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Barnabe Peak Out and Back

Intermediate/Difficult
 3.8 (9) RECOMMENDED ROUTE

This loop has it all—a waterfall, views, and a historic gravesite!


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Map Key

4.4

Miles

7.0

KM

Out and Back

1,415' 431 m

High

136' 41 m

Low

1,279' 390 m

Up

1,279' 390 m

Down

11%

Avg Grade (6°)

22%

Max Grade (12°)

Dogs No Dogs

Features River/Creek · Views · Waterfall · Wildflowers

Bill's Trail is currently closed for reconstruction.

Overview

The hike Barnabe Peak is arguably the best outing in Samuel P. Taylor State Park. Your reward at the top is the amazing view and a satisfying feeling of accomplishment.

Description

From the roadside parking along Sir Francis Drake Blvd., take the paved Devil's Gulch Road for about 100 yards until you see a trail on the right that follows Devil's Gulch Creek. Follow this ferny trail for another 100 yards to the junction marked with a huge, hollow redwood tree. Bill's Trail, which is currently closed for reconstruction, branches to the left here. Turn right to begin the climb on Gravesite Road.

Begin the ascent, keeping an eye out for shade-loving wildflowers tucked among majestic old trees. At the next trail junction, turn left onto the Barnabe Fire Road. This road will climb until you reach the exposed ridge line of Barnabe Peak and the upper junction with Bill's Trail. If you've made it this far, it would be a shame not to take in the stupendous views from Barnabe Peak, so it is highly recommended that you trudge up Barnabe Fire Road (heading left/east) for the worthwhile out-and-back to Barnabe Peak's summit. From the summit, you'll marvel at the panorama that includes views of Mount Tamalpais, Bolinas Ridge, Mt. Diablo, Lagunitas, Tomales Bay, and Point Reyes. In case you're curious, Barnabe Peak is named after (the explorer) John Fremont's mule who, once he was retired, frequently escaped from Samuel P. Taylor's farm to ramble this area.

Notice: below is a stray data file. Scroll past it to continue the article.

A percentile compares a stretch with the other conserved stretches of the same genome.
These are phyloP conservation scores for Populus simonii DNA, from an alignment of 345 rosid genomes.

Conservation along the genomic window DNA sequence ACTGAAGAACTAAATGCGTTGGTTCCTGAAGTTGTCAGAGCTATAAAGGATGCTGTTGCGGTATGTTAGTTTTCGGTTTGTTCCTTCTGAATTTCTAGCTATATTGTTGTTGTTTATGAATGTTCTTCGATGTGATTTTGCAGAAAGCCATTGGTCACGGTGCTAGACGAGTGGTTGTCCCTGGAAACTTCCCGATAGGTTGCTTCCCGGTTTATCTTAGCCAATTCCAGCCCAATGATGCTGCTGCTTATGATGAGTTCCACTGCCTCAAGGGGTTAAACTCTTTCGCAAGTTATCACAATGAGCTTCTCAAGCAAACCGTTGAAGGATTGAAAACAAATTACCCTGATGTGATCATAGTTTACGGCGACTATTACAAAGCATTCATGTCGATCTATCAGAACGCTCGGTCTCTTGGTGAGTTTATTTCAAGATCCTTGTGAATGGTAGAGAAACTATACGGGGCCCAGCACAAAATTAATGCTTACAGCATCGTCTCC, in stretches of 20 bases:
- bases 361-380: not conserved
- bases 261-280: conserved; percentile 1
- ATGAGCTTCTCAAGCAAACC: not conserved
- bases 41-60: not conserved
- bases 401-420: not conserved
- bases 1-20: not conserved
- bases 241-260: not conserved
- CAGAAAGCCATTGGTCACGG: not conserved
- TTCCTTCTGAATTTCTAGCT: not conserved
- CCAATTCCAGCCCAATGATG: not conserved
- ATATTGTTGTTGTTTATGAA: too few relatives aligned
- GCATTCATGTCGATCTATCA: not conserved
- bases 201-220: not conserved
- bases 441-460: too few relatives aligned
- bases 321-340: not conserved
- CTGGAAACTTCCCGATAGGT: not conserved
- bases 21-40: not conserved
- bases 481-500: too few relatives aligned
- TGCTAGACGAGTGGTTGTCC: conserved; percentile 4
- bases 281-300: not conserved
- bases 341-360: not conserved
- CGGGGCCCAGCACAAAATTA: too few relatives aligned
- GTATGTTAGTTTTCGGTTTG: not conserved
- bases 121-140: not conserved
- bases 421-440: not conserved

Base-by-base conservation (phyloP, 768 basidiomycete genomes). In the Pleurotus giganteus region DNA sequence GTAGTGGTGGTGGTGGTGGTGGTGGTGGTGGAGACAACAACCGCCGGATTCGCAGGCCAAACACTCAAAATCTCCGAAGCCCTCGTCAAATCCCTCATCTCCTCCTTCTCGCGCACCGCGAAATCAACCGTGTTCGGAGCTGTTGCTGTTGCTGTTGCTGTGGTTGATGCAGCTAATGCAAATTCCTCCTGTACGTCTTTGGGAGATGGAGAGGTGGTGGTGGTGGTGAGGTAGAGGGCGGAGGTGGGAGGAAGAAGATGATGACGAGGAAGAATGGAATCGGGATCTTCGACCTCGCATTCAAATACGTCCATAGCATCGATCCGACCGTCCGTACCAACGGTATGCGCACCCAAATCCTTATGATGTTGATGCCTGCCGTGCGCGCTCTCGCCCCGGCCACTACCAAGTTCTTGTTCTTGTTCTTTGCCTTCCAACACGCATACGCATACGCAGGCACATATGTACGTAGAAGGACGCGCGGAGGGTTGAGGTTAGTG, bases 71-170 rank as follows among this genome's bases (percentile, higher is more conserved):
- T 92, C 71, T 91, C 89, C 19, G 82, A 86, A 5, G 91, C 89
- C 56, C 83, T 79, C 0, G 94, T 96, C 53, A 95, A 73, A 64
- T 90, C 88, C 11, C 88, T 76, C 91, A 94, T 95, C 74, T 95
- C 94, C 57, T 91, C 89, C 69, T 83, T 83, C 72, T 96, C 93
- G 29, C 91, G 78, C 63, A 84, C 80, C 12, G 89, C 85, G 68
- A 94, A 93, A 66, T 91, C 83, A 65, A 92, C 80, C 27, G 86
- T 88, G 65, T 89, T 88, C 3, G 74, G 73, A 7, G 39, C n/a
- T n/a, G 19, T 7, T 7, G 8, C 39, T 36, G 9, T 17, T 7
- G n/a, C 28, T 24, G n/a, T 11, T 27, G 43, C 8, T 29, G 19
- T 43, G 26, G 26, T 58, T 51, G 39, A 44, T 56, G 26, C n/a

When you're finished admiring the views, retrace your steps back down the ridge on Barnabe Fire Road (sometimes labeled "Riding and Hiking Trail"). Pass the junction with Bill's Trail and continue steeply downhill, pausing when needed to rest your legs! The trail moves steadily through open, nondescript fields scattered with coyote brush, but watch for wildflowers in the spring. Just before the 6-mile mark, at a trail junction, take Gravesite Road straight, abandoning Barnabe Fire Road (also called "Riding and Hiking Trail").

If you have navigated this turn correctly, you should see the white fence surrounding Samuel P. Taylor's gravesite in a meadow about 100 yards from the main trail. Take the Taylor's Gravesite Spur if you'd like to pay your respects. Samuel P. Taylor opened the first paper mill on the west coast and importantly supplied the paper for San Francisco's newspapers. He lived from 1827 to 1896 and also established the town of Taylorville where the state park is today.

Follow the Gravesite Road down through a wet, wooded valley called Deadman's Gulch and then back around the hillside towards Devil's Gulch. Travel more level ground to arrive at the bridge and junction with Bill's Trail. Take a left and cross the bridge before taking another left at the redwood tree to regain Devil's Gulch Road.

Note: Devil's Gulch Trail, Bill's Trail and Taylor's Gravesite Spur are all foot-traffic only, the other trails in this loop allow bikes.

Flora & Fauna

Bay trees, Douglas fir, madrone, eucalyptus, maple, laurel,live oak, buckeye, redwood, nutmeg, ferns, wild rose, hazelnut, poison oak, and wildflowers (in the spring). Banana slugs & butterflies.

Shared By:

Megan W with improvements by Hiking Bear

Trail Ratings

  3.8 from 9 votes

#3153

Overall
  3.8 from 9 votes
5 Star
11%
4 Star
67%
3 Star
11%
2 Star
11%
1 Star
0%
Recommended Route Rankings

#473

in California

#3,153

Overall
50 Views Last Month
3,121 Since Feb 26, 2015
Intermediate/Difficult

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Photos

Looking north from Barnabe Fire Road in Samuel P Taylor Park
Mar 24, 2015 near Lagunit…, CA
Namesake of this state park, Samuel P. Taylor
Feb 27, 2015 near Lagunit…, CA

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Check-Ins

Nov 23, 2019
Tyler Houghton
Dec 28, 2018
Susie Su
Sep 27, 2018
Harriet Dann
Didn't realize it was a loop so went out and back, 7.5 miles. steady incline, not strenuous 7.5mi — 4h 30m
Jul 29, 2017
Vijay Velagapudi
Apr 22, 2017
Eden Kidron
6.5mi
Jan 1, 2017
Ann Marie Snell
Trail to the waterfall was closed. Saw a flock of western bluebirds playing in the wind near the peak
Nov 1, 2015
Lisa Laylon